Genesis 27

Every Shabbat in the synagogue, they read prescribed sections from the Torah (the five Books of Moses), called Parsha. This week it is called Parsha Toledot and it brings us a message similar to what we saw in this past week’s message where Peter was walking on the water. We learnt that when you lose sight of God, things become very messy. Among other passages, synagogue reading will include the full chapter of Genesis 27 where we have another great illustration of what happens when God is not considered but is forgotten.

Genesis 27 must be among the many proofs that the Bible is the inspired Word of God, because no one would invent such an account of the history of his own people. It is such a mess because everyone is doing something wrong. Tempers flare up, there is lying, people making accusations, and character assassination. It is done by individuals of great faith like Isaac, Jacob, and Rebecca.

Isaac is the one who typified so well the Messiah as being willing to be sacrificed on Mount Moriah. Yet I don’t know what happened to him. He is so enamored by his son Esau that he wanted him to have the blessings of the firstborn. Isaac wanted Esau to be the ancestor of the Seed, of the Messiah, yet Rebecca must have told him that God clearly said that it was not for him. It was from Jacob, the younger brother, that the Seed was to come. Rebecca received the prophecy, so perhaps he did not believe her or simply forgot.  Seeing this, Rebecca panics and forgets God as well. She takes it upon herself to accomplish the prophecy, but through deceit, and what bold deceitfulness!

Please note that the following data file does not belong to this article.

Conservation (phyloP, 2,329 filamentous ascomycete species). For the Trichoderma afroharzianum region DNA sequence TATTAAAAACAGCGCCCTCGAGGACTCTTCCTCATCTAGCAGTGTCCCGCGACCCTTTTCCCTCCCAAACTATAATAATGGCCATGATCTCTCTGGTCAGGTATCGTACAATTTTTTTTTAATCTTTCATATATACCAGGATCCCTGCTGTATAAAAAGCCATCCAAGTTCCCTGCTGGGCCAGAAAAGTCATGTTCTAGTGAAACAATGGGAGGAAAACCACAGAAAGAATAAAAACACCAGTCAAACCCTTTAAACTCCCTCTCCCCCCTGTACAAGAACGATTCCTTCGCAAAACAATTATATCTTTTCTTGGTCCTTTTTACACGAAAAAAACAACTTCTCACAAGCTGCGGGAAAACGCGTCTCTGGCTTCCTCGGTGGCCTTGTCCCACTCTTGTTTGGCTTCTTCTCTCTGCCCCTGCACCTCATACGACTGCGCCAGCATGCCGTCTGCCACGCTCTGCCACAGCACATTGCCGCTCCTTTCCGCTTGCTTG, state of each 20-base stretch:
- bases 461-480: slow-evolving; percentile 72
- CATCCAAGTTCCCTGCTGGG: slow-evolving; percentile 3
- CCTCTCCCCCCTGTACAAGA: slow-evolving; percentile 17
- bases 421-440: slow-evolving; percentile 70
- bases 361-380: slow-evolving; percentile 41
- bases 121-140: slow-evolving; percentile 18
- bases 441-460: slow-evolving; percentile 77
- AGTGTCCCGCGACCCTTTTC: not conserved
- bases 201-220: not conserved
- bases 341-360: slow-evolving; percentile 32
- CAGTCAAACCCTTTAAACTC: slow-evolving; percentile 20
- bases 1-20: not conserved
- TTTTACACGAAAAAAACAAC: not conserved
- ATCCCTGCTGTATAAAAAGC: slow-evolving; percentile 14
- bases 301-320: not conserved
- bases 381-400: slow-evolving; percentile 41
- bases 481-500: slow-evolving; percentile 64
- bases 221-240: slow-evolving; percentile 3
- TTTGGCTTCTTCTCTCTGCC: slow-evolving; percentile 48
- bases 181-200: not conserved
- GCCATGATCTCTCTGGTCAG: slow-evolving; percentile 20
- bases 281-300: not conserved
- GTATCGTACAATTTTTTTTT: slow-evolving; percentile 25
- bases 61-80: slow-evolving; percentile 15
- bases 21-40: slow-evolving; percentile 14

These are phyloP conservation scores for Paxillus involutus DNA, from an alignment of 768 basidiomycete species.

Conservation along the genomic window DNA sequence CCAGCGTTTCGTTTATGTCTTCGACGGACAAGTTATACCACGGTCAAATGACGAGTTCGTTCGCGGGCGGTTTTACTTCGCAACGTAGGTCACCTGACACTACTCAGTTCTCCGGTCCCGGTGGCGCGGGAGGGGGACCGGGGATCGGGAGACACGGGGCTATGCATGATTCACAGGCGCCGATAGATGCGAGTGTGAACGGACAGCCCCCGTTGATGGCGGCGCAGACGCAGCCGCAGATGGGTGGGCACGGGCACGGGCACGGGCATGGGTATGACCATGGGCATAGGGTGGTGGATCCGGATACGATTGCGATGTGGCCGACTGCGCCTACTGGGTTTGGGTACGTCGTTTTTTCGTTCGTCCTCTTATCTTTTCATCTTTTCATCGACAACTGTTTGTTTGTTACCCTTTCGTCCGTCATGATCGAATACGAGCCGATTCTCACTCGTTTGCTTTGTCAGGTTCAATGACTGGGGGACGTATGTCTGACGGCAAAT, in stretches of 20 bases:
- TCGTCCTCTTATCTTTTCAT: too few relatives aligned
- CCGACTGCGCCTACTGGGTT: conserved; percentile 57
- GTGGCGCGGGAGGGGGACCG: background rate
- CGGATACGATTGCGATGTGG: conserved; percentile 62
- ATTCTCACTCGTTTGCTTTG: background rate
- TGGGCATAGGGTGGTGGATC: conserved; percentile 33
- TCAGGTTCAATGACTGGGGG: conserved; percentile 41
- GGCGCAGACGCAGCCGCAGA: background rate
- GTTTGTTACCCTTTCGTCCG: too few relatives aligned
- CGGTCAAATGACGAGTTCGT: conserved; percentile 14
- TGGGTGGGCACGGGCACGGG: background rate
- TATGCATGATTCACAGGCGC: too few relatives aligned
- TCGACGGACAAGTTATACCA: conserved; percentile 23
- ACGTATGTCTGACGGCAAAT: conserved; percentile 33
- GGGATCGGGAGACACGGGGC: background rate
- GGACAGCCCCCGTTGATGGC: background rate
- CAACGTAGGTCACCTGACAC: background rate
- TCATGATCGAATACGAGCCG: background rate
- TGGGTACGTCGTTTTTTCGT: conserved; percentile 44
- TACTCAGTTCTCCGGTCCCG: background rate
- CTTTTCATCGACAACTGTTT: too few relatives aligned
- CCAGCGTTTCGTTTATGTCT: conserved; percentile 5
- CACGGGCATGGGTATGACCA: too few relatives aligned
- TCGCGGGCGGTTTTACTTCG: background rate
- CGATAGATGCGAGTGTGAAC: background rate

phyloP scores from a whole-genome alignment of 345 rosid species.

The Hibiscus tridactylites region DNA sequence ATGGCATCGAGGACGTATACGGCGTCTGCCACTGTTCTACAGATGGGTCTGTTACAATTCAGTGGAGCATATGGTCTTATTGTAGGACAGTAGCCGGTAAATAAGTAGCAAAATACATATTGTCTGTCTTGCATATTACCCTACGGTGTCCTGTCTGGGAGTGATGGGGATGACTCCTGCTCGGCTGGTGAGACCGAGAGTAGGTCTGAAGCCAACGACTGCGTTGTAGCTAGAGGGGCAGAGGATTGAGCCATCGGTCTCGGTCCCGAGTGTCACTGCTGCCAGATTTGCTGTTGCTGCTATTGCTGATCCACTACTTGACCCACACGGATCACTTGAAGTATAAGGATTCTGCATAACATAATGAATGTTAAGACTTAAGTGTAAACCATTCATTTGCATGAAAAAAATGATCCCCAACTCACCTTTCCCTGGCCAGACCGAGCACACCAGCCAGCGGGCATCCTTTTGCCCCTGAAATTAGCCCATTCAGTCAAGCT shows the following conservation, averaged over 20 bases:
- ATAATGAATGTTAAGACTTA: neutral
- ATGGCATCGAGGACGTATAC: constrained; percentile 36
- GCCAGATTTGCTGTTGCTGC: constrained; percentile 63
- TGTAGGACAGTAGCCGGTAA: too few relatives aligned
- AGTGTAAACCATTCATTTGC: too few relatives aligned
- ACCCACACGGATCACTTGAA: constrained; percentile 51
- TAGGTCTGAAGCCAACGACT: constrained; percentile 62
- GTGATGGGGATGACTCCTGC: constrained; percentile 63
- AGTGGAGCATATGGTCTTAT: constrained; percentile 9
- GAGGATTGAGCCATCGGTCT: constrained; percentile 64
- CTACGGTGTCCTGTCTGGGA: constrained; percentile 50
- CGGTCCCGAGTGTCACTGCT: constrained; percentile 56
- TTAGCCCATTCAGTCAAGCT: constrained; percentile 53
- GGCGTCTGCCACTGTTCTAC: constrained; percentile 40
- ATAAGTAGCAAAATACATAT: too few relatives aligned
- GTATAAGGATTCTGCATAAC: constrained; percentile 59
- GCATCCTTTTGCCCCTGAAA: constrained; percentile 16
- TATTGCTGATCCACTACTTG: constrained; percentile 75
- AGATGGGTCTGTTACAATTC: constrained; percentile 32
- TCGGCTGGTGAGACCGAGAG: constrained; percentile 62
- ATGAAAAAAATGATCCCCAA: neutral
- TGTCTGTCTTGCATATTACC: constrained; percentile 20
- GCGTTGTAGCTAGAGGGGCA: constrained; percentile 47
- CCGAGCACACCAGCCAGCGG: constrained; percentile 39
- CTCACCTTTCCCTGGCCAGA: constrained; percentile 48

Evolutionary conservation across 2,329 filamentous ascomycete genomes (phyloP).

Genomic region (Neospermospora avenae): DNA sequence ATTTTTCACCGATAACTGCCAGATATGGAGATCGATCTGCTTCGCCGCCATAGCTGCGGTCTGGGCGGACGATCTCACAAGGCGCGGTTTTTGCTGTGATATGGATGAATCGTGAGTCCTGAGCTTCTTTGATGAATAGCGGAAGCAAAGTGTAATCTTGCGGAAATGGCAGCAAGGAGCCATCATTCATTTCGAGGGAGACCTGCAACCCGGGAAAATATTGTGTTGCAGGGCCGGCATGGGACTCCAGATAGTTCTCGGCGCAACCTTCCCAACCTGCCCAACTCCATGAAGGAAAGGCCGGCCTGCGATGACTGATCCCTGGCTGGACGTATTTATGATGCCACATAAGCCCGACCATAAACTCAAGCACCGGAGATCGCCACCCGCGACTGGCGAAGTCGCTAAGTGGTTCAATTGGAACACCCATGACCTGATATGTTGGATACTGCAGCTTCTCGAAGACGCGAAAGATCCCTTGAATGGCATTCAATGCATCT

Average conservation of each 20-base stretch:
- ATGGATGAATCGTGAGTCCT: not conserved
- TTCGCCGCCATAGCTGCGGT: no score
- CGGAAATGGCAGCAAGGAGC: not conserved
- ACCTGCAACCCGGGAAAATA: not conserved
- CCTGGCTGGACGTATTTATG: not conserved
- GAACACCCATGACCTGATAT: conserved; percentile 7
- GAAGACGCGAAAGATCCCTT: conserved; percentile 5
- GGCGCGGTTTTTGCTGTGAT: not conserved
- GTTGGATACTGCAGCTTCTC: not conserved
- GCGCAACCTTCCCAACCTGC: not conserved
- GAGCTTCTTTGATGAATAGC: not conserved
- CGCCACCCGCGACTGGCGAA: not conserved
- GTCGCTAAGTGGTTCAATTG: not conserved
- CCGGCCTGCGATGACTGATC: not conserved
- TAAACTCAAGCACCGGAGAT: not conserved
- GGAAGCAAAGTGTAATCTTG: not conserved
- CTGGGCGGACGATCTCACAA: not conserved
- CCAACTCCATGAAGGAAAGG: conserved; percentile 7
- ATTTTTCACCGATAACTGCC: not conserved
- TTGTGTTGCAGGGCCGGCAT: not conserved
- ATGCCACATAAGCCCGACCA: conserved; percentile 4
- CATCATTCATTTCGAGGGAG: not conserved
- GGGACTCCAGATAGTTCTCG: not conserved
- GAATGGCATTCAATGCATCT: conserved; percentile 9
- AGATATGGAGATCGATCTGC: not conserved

Jacob follows every word and command from his mother, like a submissive son. At no time does he complain about the evil behind the actions, but just does what she says. He is asked to play the bad guy but does such a pitiful job. After all, he was the tam (the blameless, perfect one) as God had described him before.

Then we have Esau. The worst in him comes out when he finds out about the scheme. He is so overwhelmed by a feeling of victimization, that he weeps out of pain and regret, complaining that Jacob stole his birthright. He actually forgot he’d just sold it. Or maybe he just reneged the deal. He feels so betrayed that he decides to kill Jacob, at which point Rebecca panics even more, and sends her son whom she loved so much, away. That’s where the story of Jacob and his 12 sons, the history of Israel, really begins. It is a messy account because God is not there at all.

These stories, like the ones of the 12 disciples, of Moses, and of Elijah, are there to encourage us to always keep sight of and to keep up our relationship with the Lord. It is vital.